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I got a function online to help me with my current project and it had semicolons on some of the lines. I was wondering why? Is it to break the function?

def containsAny(self, strings=[]):
    alphabet = 'abcdefghijklmnopqrstuvwxyz0123456789'
    for string in strings:
        for char in string:
            if char in alphabet: return 1;
    return 0;

The function I got online with little modification:

for string in strings:
    for char in string:
        if char in alphabet: return 1;

Is the above saying the following?

if char in alphabet:
    return 1
    break
  • 2
    As a side note, you can do this in one line: any(char in alphabet for string in strings for char in string) – Eric Sep 8 '12 at 23:42
  • Really, Thanks i'll give it a try. – Crispy Sep 8 '12 at 23:45
  • So what will any = ? True or Falsee – Crispy Sep 9 '12 at 0:13
  • 1
    Yep. any returns True if any element in its iterable is True. – Eric Sep 9 '12 at 9:01
  • i used it, works a lot faster, thanks – Crispy Sep 15 '12 at 22:20
93
0

The semicolon does nothing in the code you show.

I suspect this is someone who programs in another language (C, Java, ...) that requires semicolons at the end of statements and it's just a habit (happens to me sometimes too).

If you want to put several Python statements on the same line, you can use a semi-colon to separate them, see this Python Doc:

A suite is a group of statements controlled by a clause. A suite can be one or more semicolon-separated simple statements on the same line as the header, following the header’s colon, or it can be one or more indented statements on subsequent lines

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  • @A.R.S. I got lucky .. plus I sometimes do the semicolon thing myself too :) – Levon Sep 8 '12 at 23:42
  • Thank You, i was a little confused. – Crispy Sep 8 '12 at 23:42
  • I usually code in PHP and found a semicolon in one of my working python code(written by me only, may be due to PHP practice), and I too was confused, how is it even working, and stumbled on this while searching – kadamb Jul 13 '17 at 13:02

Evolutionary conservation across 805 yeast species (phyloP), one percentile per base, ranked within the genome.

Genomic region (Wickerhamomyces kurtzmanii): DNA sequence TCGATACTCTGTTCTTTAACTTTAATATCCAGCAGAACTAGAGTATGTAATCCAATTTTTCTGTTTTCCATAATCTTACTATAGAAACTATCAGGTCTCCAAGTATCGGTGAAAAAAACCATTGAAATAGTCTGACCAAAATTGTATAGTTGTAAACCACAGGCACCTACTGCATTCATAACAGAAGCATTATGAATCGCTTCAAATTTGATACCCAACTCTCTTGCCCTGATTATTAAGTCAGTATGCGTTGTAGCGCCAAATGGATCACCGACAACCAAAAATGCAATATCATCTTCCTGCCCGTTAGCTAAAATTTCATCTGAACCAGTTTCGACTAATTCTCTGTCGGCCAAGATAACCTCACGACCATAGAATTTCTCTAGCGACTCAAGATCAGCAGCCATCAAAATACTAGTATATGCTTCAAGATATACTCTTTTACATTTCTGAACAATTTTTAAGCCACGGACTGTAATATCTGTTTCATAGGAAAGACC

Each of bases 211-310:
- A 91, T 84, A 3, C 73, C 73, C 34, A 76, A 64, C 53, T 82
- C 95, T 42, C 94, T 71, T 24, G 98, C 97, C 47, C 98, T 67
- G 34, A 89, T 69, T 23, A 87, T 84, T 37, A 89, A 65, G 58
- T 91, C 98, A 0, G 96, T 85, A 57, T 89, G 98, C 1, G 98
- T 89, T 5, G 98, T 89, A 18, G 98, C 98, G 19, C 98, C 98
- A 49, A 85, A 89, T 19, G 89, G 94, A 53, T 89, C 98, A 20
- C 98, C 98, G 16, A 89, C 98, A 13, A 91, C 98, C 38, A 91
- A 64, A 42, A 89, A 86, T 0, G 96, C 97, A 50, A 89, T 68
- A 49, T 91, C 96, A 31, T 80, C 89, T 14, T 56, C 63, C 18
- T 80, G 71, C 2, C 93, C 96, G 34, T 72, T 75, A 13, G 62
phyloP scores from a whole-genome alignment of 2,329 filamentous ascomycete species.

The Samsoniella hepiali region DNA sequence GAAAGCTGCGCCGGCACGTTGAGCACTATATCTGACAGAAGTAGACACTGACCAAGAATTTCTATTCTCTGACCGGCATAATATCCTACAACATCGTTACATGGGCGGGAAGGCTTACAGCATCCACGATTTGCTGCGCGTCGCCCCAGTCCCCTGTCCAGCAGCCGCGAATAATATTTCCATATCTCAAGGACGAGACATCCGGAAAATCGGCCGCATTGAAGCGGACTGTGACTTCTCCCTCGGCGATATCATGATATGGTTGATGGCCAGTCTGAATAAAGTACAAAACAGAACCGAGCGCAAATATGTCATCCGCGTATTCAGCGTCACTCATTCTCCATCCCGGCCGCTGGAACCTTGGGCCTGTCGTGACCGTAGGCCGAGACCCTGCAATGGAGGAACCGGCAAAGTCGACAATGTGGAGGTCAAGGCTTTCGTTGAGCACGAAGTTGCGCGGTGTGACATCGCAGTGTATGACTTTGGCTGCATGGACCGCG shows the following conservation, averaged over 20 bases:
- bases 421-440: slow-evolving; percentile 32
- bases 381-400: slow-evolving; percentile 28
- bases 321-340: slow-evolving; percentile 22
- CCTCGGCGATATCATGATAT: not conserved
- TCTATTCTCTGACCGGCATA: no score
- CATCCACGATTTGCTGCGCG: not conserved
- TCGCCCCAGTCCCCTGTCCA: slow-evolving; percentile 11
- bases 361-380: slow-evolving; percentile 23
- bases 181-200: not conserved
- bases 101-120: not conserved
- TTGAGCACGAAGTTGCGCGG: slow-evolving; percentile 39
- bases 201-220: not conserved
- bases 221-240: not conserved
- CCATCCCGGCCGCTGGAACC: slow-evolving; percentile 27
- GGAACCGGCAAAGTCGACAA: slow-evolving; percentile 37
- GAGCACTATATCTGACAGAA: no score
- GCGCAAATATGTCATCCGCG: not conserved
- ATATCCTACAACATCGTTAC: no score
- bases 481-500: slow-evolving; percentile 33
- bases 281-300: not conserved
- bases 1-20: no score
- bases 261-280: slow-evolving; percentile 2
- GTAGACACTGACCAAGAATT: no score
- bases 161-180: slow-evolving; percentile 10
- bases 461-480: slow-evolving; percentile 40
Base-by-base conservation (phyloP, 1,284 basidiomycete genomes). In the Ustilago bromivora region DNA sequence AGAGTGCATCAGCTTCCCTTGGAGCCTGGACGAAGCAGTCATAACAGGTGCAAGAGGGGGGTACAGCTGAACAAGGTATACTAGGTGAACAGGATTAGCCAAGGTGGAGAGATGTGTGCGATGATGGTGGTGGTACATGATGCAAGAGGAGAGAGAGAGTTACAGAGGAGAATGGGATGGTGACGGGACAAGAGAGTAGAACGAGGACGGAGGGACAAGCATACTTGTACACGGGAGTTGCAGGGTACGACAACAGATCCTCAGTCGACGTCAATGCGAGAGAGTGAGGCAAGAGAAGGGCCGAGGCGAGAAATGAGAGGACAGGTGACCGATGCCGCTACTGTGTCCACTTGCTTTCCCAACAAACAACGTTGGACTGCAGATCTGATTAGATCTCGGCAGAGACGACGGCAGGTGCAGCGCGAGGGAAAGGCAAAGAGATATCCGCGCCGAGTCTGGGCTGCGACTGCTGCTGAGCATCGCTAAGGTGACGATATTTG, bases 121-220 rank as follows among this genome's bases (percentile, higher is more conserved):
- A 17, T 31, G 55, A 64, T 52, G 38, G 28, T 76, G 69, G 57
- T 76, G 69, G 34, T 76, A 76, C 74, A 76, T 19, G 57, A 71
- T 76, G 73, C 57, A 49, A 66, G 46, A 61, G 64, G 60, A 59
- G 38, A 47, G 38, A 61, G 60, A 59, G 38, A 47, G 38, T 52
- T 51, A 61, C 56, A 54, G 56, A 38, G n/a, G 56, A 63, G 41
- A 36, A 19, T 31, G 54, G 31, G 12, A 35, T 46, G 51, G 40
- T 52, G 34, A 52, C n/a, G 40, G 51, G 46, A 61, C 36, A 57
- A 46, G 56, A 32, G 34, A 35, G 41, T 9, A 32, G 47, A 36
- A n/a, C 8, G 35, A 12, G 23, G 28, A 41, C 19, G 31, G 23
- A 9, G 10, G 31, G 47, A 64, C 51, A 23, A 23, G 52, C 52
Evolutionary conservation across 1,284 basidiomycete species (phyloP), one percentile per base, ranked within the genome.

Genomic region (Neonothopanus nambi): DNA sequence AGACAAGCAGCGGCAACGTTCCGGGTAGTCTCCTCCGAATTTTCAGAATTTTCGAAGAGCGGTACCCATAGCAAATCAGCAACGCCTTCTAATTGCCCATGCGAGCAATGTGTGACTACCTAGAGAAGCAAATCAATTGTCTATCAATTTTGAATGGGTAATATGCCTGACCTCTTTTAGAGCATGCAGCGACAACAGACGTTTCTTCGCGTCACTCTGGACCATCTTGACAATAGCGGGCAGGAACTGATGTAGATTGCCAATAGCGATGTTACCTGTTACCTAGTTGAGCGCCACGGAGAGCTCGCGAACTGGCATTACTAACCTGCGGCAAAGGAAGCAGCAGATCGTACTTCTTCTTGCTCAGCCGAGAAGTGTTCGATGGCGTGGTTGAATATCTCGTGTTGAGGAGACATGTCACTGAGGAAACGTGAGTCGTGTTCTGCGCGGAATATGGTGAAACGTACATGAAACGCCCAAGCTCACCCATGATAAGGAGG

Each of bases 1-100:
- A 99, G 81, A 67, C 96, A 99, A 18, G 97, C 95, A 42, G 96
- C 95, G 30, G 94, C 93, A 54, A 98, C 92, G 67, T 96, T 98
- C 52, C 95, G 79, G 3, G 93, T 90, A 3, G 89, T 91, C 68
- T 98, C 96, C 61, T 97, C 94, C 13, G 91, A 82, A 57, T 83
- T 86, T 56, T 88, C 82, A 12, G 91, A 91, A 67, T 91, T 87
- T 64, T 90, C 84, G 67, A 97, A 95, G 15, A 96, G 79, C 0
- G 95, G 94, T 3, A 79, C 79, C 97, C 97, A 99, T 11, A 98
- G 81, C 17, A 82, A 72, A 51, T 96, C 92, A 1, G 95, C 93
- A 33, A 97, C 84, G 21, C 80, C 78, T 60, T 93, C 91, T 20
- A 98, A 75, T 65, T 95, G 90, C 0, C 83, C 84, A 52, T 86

• @kadamb And I just started to code in PHP this summer, and I keep forgetting the semicolons :-) – Levon Jul 13 '17 at 16:25
17
1

The semicolon here does not do anything. People who come from C/C++/Java/(many other language) backgrounds tend to use the semicolon out of habit.

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1
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Programmers of C, C++, and Java are habituated of using a semicolon to tell the compiler that this is the end of a statement, but for Python this is not the case.

The reason is that in Python, newlines are an unambiguous way of separating code lines; this is by design, and the way this works has been thoroughly thought through. As a result, Python code is perfectly readable and unambiguous without any special end-of-statement markers (apart from the newline).

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  • 2
    "has been thoroughly thought through" -- It's not everyday that you can see those 3 words back to back in a normal conversation – CLOVIS Mar 12 '19 at 22:34
0
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As other answers point out, the semicolon does nothing there. It's a separator (e.g. print 1;print 2). But it does not work like this: def func():print 1;print 2;;print'Defined!' (;; is a syntax error). Out of habit, people tend to use it (as it is required in languages such as C/Java...).

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0
0

In general the semicolon does nothing. But if you are using the jupyter notebook (depending on your version), you might get a figure plotted twice. The semicolon at the end of your plot command prevents this:

df.plot();
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